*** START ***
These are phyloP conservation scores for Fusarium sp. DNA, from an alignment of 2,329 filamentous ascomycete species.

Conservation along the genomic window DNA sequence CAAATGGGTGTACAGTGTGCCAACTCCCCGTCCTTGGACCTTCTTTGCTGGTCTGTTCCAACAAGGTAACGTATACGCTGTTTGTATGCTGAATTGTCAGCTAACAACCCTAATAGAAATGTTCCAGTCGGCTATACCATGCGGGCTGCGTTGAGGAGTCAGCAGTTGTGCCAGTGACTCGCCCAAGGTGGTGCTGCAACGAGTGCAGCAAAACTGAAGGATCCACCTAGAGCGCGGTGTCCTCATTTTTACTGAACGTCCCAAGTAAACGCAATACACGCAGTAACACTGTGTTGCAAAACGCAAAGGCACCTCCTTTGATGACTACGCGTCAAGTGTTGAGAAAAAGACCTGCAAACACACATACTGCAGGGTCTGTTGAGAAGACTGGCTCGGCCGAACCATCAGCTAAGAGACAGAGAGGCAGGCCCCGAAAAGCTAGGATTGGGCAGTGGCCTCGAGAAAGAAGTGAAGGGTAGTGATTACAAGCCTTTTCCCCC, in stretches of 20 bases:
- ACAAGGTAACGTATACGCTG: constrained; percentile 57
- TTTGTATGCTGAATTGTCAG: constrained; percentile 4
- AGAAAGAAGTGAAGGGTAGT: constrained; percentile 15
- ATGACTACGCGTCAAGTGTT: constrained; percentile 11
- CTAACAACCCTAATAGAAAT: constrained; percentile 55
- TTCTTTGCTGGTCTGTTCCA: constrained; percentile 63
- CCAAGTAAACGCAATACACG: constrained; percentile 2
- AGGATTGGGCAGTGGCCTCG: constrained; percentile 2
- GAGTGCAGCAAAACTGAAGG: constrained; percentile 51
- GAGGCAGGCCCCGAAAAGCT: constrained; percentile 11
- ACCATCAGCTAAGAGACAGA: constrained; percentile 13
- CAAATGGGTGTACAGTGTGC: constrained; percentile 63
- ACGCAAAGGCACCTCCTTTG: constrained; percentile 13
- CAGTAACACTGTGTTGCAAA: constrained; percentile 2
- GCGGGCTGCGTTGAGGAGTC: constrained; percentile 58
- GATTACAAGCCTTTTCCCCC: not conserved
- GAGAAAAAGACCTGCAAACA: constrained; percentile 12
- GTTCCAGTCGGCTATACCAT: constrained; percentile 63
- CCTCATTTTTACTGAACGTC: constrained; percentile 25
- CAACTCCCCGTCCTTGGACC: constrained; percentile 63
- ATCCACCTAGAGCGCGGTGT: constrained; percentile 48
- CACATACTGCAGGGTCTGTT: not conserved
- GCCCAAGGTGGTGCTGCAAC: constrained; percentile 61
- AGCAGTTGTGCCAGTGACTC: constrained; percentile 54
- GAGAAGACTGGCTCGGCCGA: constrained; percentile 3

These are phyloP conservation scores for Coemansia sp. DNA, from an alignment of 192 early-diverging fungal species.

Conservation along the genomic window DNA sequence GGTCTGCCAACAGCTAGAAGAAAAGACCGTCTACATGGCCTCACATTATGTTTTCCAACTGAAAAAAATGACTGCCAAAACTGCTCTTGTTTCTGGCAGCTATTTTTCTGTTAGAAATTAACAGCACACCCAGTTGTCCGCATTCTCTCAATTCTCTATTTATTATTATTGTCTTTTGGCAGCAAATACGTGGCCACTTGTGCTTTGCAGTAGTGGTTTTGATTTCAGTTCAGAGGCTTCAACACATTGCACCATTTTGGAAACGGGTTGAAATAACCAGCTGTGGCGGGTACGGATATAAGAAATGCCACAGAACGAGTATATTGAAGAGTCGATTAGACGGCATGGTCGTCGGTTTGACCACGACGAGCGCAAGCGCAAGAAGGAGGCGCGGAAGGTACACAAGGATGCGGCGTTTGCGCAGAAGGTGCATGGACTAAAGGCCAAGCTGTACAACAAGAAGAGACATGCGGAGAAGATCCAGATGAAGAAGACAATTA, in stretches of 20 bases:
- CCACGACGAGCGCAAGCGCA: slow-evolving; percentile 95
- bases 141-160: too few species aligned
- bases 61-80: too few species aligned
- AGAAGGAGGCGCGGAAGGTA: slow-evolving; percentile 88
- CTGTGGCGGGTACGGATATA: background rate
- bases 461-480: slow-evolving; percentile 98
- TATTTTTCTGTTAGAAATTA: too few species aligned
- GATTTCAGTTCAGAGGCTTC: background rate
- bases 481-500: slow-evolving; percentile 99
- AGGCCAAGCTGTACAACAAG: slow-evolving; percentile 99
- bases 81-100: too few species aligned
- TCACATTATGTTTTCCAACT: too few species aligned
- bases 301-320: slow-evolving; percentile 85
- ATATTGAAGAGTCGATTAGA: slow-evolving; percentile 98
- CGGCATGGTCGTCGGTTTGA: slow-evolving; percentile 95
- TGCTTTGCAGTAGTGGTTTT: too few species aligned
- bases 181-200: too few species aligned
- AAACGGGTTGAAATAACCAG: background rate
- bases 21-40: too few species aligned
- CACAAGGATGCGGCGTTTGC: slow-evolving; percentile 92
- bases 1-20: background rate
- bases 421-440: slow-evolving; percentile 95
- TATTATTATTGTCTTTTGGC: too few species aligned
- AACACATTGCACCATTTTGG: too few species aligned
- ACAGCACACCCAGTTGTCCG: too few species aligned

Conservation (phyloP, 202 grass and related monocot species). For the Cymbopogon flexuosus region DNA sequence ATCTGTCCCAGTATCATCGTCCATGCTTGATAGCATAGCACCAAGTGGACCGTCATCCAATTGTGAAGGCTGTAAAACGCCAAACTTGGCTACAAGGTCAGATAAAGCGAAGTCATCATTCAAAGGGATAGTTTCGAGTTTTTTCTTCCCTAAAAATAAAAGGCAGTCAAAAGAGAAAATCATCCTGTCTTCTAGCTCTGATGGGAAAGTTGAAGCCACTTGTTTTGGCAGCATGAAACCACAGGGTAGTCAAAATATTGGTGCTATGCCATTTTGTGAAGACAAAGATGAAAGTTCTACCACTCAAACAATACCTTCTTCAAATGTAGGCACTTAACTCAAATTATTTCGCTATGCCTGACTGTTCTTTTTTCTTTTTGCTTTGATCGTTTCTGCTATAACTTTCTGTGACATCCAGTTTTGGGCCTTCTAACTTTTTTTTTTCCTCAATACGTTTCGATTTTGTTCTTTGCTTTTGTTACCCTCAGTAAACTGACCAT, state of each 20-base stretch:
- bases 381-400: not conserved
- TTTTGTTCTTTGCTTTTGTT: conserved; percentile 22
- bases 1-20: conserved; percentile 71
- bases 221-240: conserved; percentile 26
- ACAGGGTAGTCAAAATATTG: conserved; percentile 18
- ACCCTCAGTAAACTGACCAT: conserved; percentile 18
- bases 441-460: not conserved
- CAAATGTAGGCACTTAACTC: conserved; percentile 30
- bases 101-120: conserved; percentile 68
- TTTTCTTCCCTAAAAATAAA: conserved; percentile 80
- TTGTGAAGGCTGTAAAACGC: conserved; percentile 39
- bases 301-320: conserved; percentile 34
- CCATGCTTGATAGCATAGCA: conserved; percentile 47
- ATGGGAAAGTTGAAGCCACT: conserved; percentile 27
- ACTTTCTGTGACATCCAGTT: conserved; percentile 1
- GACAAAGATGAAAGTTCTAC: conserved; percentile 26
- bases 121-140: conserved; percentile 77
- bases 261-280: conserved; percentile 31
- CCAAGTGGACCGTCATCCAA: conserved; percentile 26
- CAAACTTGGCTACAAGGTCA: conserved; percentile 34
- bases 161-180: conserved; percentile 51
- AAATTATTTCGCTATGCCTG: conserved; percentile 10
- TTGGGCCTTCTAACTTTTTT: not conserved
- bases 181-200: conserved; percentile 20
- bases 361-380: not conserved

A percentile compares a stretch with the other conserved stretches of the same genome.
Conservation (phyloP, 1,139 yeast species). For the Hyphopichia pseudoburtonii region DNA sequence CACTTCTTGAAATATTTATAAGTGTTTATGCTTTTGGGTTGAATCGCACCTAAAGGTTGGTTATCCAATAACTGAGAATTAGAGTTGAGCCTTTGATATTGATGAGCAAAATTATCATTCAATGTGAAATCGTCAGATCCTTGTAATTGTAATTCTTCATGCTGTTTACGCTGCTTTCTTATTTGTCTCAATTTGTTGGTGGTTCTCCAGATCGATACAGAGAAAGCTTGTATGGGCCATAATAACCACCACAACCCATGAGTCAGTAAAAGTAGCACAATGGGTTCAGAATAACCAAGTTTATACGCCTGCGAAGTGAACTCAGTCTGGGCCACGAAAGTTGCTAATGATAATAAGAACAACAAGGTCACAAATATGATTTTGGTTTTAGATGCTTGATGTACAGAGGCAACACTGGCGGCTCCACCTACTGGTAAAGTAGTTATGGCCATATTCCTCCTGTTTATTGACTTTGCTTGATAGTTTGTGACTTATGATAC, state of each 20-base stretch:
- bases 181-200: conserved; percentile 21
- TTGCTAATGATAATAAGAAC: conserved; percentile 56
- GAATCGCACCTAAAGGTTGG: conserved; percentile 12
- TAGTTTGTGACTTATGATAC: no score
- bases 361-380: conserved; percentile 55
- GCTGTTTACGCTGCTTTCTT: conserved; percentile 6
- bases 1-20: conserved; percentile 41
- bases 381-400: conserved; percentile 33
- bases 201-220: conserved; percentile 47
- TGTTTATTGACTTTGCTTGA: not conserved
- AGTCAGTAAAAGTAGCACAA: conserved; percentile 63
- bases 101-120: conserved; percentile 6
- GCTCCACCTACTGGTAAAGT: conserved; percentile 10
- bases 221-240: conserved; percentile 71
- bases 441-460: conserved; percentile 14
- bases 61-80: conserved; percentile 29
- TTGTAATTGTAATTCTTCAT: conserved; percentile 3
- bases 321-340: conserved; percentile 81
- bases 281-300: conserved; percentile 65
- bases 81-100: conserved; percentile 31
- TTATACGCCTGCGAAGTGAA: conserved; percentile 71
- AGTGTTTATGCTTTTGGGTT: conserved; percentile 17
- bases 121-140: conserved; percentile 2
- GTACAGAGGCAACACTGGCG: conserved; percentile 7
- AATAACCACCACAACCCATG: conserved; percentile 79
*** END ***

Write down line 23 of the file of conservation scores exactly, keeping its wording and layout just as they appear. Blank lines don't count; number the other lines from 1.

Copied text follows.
- ATCCACCTAGAGCGCGGTGT: constrained; percentile 48